From Homestar Runner Wiki
IRC channels are available for general discussion regarding the Homestar Runner Wiki (#hrwiki) and the Homestar Runner Wiki Forum (#hrwiki-forum). We also have an IRC feed of the knowledge-base recent changes (#hrwiki-RC). Assistance with IRC commands can be found at Help:IRC.
- A good thing to do on the channel is starting to talk about a specific topic. Those can range from Homestar Runner and the wiki through popular culture to computers and current events.
- Be nice to your fellow chatters and wiki users.
- Log in with NickServ either before entering the channel or in a separate tab/window. Otherwise, one minor typo and everyone knows your password.
Failing to comply with the below guidelines may result in a channel kick or ban.
- Don't flood. Flooding in a chat channel is repeatedly sending messages within a short period of time, usually the same message several times or a number of messages unrelated to discussion. Another form of flooding is repeatedly changing nicknames in the channel in a short period of time.
- Don't alarm users for no reason. Some chat clients make a sound when the chatter's name is written. Also, don't notify a lot of users at the same time without having something meaningful to say to all of them.
- Don't feed the trolls. If someone is spamming, cursing or causing trouble, contact one of channel's admins, a wiki sysop or any other respected user for help via a private message. Don't tell the troll to stop, don't try to out-spam him or her, don't yell or curse back at him. It will only encourage the troll. If there are no operators around, try to ignore the troll (many clients have an "ignore" feature that you can to filter out another user's posts).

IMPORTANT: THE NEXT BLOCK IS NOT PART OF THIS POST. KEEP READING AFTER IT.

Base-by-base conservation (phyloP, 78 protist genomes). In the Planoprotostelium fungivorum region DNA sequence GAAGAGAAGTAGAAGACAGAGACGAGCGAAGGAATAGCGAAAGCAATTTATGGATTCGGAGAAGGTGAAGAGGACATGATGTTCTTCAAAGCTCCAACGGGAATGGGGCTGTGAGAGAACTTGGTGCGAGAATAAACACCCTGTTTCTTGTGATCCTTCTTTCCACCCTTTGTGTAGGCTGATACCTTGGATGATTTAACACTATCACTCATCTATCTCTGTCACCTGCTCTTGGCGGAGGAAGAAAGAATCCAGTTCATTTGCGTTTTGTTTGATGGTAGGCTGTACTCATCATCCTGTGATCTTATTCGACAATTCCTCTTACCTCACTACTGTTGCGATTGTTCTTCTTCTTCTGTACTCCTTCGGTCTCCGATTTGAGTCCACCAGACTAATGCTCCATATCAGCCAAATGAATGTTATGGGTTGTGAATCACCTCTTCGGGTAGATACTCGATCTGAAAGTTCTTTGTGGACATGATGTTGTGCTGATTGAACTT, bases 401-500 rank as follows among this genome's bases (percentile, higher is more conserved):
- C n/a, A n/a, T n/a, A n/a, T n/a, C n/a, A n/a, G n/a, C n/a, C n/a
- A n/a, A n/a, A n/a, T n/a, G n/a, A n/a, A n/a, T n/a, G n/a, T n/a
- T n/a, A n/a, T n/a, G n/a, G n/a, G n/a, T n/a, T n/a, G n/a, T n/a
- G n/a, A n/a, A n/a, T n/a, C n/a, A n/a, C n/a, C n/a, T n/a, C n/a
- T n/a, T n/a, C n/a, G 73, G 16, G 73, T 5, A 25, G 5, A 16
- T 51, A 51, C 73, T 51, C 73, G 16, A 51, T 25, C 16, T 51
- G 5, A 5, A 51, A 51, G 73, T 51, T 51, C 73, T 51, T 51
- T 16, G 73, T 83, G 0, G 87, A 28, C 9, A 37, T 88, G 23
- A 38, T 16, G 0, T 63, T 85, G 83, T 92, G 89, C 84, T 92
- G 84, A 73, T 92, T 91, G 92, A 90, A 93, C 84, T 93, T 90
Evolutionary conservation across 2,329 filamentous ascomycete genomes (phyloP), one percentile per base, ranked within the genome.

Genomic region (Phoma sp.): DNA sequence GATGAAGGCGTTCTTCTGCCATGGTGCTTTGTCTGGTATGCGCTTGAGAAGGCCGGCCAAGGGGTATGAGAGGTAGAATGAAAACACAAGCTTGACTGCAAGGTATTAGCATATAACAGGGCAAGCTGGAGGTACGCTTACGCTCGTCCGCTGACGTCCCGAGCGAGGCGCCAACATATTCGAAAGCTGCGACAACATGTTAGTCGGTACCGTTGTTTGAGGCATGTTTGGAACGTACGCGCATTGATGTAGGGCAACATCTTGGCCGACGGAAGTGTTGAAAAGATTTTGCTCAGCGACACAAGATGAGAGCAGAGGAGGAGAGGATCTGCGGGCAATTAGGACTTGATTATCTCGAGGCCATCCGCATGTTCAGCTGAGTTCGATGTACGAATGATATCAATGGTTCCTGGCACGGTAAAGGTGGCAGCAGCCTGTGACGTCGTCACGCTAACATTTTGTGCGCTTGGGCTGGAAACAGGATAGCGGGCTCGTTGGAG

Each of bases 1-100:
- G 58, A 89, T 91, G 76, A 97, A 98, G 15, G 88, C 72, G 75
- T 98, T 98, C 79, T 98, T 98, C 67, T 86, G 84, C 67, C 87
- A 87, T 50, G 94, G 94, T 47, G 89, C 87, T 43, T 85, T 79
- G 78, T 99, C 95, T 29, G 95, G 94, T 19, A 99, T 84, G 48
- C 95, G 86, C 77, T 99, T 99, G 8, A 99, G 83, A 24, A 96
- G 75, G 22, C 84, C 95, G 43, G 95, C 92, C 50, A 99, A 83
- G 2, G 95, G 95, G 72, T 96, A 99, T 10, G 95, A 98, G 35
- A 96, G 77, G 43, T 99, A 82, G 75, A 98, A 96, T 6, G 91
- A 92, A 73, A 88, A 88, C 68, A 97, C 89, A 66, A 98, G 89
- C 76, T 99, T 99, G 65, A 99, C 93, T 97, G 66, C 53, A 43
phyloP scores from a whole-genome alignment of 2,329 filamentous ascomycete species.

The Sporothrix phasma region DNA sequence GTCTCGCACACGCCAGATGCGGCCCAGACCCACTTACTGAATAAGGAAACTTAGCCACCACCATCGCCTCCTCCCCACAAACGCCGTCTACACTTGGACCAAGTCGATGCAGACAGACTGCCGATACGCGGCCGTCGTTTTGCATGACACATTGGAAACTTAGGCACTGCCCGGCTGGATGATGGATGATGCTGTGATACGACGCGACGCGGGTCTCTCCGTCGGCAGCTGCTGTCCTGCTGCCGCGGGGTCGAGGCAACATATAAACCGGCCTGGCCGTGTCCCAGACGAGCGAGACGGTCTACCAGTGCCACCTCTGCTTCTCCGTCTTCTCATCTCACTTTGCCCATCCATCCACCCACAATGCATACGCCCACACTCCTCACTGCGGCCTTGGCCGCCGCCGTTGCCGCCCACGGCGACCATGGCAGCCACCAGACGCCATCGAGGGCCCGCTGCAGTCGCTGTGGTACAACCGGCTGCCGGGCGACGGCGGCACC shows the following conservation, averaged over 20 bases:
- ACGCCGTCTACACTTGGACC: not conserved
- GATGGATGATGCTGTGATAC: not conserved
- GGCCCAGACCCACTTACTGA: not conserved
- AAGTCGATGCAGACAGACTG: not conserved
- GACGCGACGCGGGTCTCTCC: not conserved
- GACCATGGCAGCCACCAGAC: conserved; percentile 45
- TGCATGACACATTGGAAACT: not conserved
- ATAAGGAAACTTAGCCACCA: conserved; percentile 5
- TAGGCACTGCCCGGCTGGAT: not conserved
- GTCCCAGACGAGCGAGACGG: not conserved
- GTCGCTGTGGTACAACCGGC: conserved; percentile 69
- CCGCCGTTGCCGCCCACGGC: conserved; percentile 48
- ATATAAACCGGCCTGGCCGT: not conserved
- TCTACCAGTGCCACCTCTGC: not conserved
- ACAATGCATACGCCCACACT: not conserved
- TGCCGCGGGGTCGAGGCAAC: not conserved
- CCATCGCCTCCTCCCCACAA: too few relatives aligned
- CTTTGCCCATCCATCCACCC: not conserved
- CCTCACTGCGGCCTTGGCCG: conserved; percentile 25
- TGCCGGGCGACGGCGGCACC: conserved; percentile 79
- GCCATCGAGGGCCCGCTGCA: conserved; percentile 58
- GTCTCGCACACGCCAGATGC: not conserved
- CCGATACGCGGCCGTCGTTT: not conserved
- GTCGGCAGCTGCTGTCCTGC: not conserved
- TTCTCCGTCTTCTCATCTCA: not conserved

- Don't post text that is more than 5 lines long. For text longer than that, use Pastebin.
- Don't use language that is inappropriate for young users.
- Don't use bots. Bots have been known to be constantly used as a tool for flooding.
 IRC clients
An IRC client is a program you can use to connect to any IRC chat channel. Popular IRC clients include:
- ChatZilla (open source) — ChatZilla is an IRC client extension for most Mozilla-based browsers (Mozilla App Suite, Mozilla Firefox, etc).
- Colloquy (open source) — Colloquy is a popular IRC client for Mac OS X, with a great deal of features including emoticons, tabbed chatting, and custom themes.
- Conversation (freeware) — Conversation is a handy IRC client for Mac OS X. It has AppleScript support and is very user-friendly.
- Pidgin (open source) — Pidgin can connect to multiple chat networks (including AIM, ICQ, IRC, MSN Messenger, Yahoo! Messenger). It also works on many different operating systems (Windows, Linux, Mac, etc) although installation in some operating systems may not be straightforward.
- IceChat (commercial) — IceChat is a Windows IRC client written in Visual Basic. It provides some features other IRC clients do not, such as emoticons and an official support channel.
- mIRC (commercial) — mIRC is one of the most popular IRC clients with a good deal of features. Note: You'll have to register mIRC after using it for 30 days.
- Trillian (commercial) — Trillian connects to multiple chat networks (including AIM, ICQ, IRC, MSN Messenger, Yahoo! Messenger). It has more features than Gaim, but only works in Windows.
- X-Chat (open source) — X-Chat is a multiplatform IRC client, completely free for Linux and Mac OS X, shareware for Windows but you can still download the source and compile it yourself. The Mac OS X port is called X-Chat Aqua.